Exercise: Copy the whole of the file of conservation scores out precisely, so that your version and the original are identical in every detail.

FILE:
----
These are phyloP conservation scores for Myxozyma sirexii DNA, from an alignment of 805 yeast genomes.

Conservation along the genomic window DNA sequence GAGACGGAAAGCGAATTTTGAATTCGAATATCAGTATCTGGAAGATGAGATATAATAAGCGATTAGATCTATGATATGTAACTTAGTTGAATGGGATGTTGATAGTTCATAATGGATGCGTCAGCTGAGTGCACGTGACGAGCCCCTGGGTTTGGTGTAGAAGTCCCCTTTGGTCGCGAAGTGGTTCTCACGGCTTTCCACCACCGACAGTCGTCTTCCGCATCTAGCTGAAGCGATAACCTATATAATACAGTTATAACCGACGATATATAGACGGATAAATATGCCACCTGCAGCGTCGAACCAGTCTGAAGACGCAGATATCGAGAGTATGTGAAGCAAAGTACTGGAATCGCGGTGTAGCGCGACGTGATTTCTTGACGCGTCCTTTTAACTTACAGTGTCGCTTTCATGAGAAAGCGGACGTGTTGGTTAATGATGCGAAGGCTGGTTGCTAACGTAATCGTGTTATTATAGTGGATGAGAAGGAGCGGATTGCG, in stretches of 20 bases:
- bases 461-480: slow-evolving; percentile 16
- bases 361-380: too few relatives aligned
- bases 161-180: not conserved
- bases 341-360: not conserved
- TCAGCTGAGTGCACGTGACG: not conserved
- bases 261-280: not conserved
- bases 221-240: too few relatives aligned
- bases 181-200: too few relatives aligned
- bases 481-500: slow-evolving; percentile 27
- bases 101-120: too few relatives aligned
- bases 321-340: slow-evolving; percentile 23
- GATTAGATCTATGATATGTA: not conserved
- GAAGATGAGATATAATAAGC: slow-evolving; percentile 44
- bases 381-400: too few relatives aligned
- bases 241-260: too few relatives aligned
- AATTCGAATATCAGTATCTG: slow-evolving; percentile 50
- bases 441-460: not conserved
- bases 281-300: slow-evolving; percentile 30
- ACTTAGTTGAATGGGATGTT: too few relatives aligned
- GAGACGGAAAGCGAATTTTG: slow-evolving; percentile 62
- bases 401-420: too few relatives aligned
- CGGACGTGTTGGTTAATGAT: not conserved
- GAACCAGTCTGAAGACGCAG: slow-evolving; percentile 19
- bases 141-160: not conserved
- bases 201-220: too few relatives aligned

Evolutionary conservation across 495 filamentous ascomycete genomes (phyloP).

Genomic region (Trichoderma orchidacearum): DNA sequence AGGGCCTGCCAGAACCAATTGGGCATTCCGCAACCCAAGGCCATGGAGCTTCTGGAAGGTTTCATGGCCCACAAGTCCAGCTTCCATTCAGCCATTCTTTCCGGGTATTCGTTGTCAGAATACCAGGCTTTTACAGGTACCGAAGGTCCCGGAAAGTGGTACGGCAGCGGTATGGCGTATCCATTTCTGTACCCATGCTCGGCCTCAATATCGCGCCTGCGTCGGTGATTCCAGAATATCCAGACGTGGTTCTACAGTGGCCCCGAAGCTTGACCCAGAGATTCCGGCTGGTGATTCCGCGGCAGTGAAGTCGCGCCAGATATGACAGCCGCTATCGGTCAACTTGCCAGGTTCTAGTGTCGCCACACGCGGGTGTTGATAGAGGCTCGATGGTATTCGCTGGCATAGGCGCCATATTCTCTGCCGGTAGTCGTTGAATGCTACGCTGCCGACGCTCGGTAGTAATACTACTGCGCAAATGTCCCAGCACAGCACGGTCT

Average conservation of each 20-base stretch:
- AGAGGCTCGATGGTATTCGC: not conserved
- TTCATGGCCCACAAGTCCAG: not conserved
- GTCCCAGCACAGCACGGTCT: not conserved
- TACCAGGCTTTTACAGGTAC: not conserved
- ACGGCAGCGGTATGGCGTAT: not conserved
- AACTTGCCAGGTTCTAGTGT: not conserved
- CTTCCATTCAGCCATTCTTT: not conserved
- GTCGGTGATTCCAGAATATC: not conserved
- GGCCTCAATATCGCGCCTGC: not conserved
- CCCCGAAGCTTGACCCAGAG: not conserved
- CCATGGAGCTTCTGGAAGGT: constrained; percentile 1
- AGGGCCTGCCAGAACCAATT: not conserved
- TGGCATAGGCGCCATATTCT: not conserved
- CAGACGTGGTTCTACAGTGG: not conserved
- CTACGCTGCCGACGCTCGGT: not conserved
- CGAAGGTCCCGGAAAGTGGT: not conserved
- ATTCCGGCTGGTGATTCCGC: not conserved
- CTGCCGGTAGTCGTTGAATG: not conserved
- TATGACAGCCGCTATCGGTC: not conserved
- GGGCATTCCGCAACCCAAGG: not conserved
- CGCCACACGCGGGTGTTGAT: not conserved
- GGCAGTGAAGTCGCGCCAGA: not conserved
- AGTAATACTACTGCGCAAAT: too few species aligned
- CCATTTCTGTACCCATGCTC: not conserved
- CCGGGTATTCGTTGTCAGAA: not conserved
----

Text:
These are phyloP conservation scores for Myxozyma sirexii DNA, from an alignment of 805 yeast genomes.

Conservation along the genomic window DNA sequence GAGACGGAAAGCGAATTTTGAATTCGAATATCAGTATCTGGAAGATGAGATATAATAAGCGATTAGATCTATGATATGTAACTTAGTTGAATGGGATGTTGATAGTTCATAATGGATGCGTCAGCTGAGTGCACGTGACGAGCCCCTGGGTTTGGTGTAGAAGTCCCCTTTGGTCGCGAAGTGGTTCTCACGGCTTTCCACCACCGACAGTCGTCTTCCGCATCTAGCTGAAGCGATAACCTATATAATACAGTTATAACCGACGATATATAGACGGATAAATATGCCACCTGCAGCGTCGAACCAGTCTGAAGACGCAGATATCGAGAGTATGTGAAGCAAAGTACTGGAATCGCGGTGTAGCGCGACGTGATTTCTTGACGCGTCCTTTTAACTTACAGTGTCGCTTTCATGAGAAAGCGGACGTGTTGGTTAATGATGCGAAGGCTGGTTGCTAACGTAATCGTGTTATTATAGTGGATGAGAAGGAGCGGATTGCG, in stretches of 20 bases:
- bases 461-480: slow-evolving; percentile 16
- bases 361-380: too few relatives aligned
- bases 161-180: not conserved
- bases 341-360: not conserved
- TCAGCTGAGTGCACGTGACG: not conserved
- bases 261-280: not conserved
- bases 221-240: too few relatives aligned
- bases 181-200: too few relatives aligned
- bases 481-500: slow-evolving; percentile 27
- bases 101-120: too few relatives aligned
- bases 321-340: slow-evolving; percentile 23
- GATTAGATCTATGATATGTA: not conserved
- GAAGATGAGATATAATAAGC: slow-evolving; percentile 44
- bases 381-400: too few relatives aligned
- bases 241-260: too few relatives aligned
- AATTCGAATATCAGTATCTG: slow-evolving; percentile 50
- bases 441-460: not conserved
- bases 281-300: slow-evolving; percentile 30
- ACTTAGTTGAATGGGATGTT: too few relatives aligned
- GAGACGGAAAGCGAATTTTG: slow-evolving; percentile 62
- bases 401-420: too few relatives aligned
- CGGACGTGTTGGTTAATGAT: not conserved
- GAACCAGTCTGAAGACGCAG: slow-evolving; percentile 19
- bases 141-160: not conserved
- bases 201-220: too few relatives aligned

Evolutionary conservation across 495 filamentous ascomycete genomes (phyloP).

Genomic region (Trichoderma orchidacearum): DNA sequence AGGGCCTGCCAGAACCAATTGGGCATTCCGCAACCCAAGGCCATGGAGCTTCTGGAAGGTTTCATGGCCCACAAGTCCAGCTTCCATTCAGCCATTCTTTCCGGGTATTCGTTGTCAGAATACCAGGCTTTTACAGGTACCGAAGGTCCCGGAAAGTGGTACGGCAGCGGTATGGCGTATCCATTTCTGTACCCATGCTCGGCCTCAATATCGCGCCTGCGTCGGTGATTCCAGAATATCCAGACGTGGTTCTACAGTGGCCCCGAAGCTTGACCCAGAGATTCCGGCTGGTGATTCCGCGGCAGTGAAGTCGCGCCAGATATGACAGCCGCTATCGGTCAACTTGCCAGGTTCTAGTGTCGCCACACGCGGGTGTTGATAGAGGCTCGATGGTATTCGCTGGCATAGGCGCCATATTCTCTGCCGGTAGTCGTTGAATGCTACGCTGCCGACGCTCGGTAGTAATACTACTGCGCAAATGTCCCAGCACAGCACGGTCT

Average conservation of each 20-base stretch:
- AGAGGCTCGATGGTATTCGC: not conserved
- TTCATGGCCCACAAGTCCAG: not conserved
- GTCCCAGCACAGCACGGTCT: not conserved
- TACCAGGCTTTTACAGGTAC: not conserved
- ACGGCAGCGGTATGGCGTAT: not conserved
- AACTTGCCAGGTTCTAGTGT: not conserved
- CTTCCATTCAGCCATTCTTT: not conserved
- GTCGGTGATTCCAGAATATC: not conserved
- GGCCTCAATATCGCGCCTGC: not conserved
- CCCCGAAGCTTGACCCAGAG: not conserved
- CCATGGAGCTTCTGGAAGGT: constrained; percentile 1
- AGGGCCTGCCAGAACCAATT: not conserved
- TGGCATAGGCGCCATATTCT: not conserved
- CAGACGTGGTTCTACAGTGG: not conserved
- CTACGCTGCCGACGCTCGGT: not conserved
- CGAAGGTCCCGGAAAGTGGT: not conserved
- ATTCCGGCTGGTGATTCCGC: not conserved
- CTGCCGGTAGTCGTTGAATG: not conserved
- TATGACAGCCGCTATCGGTC: not conserved
- GGGCATTCCGCAACCCAAGG: not conserved
- CGCCACACGCGGGTGTTGAT: not conserved
- GGCAGTGAAGTCGCGCCAGA: not conserved
- AGTAATACTACTGCGCAAAT: too few species aligned
- CCATTTCTGTACCCATGCTC: not conserved
- CCGGGTATTCGTTGTCAGAA: not conserved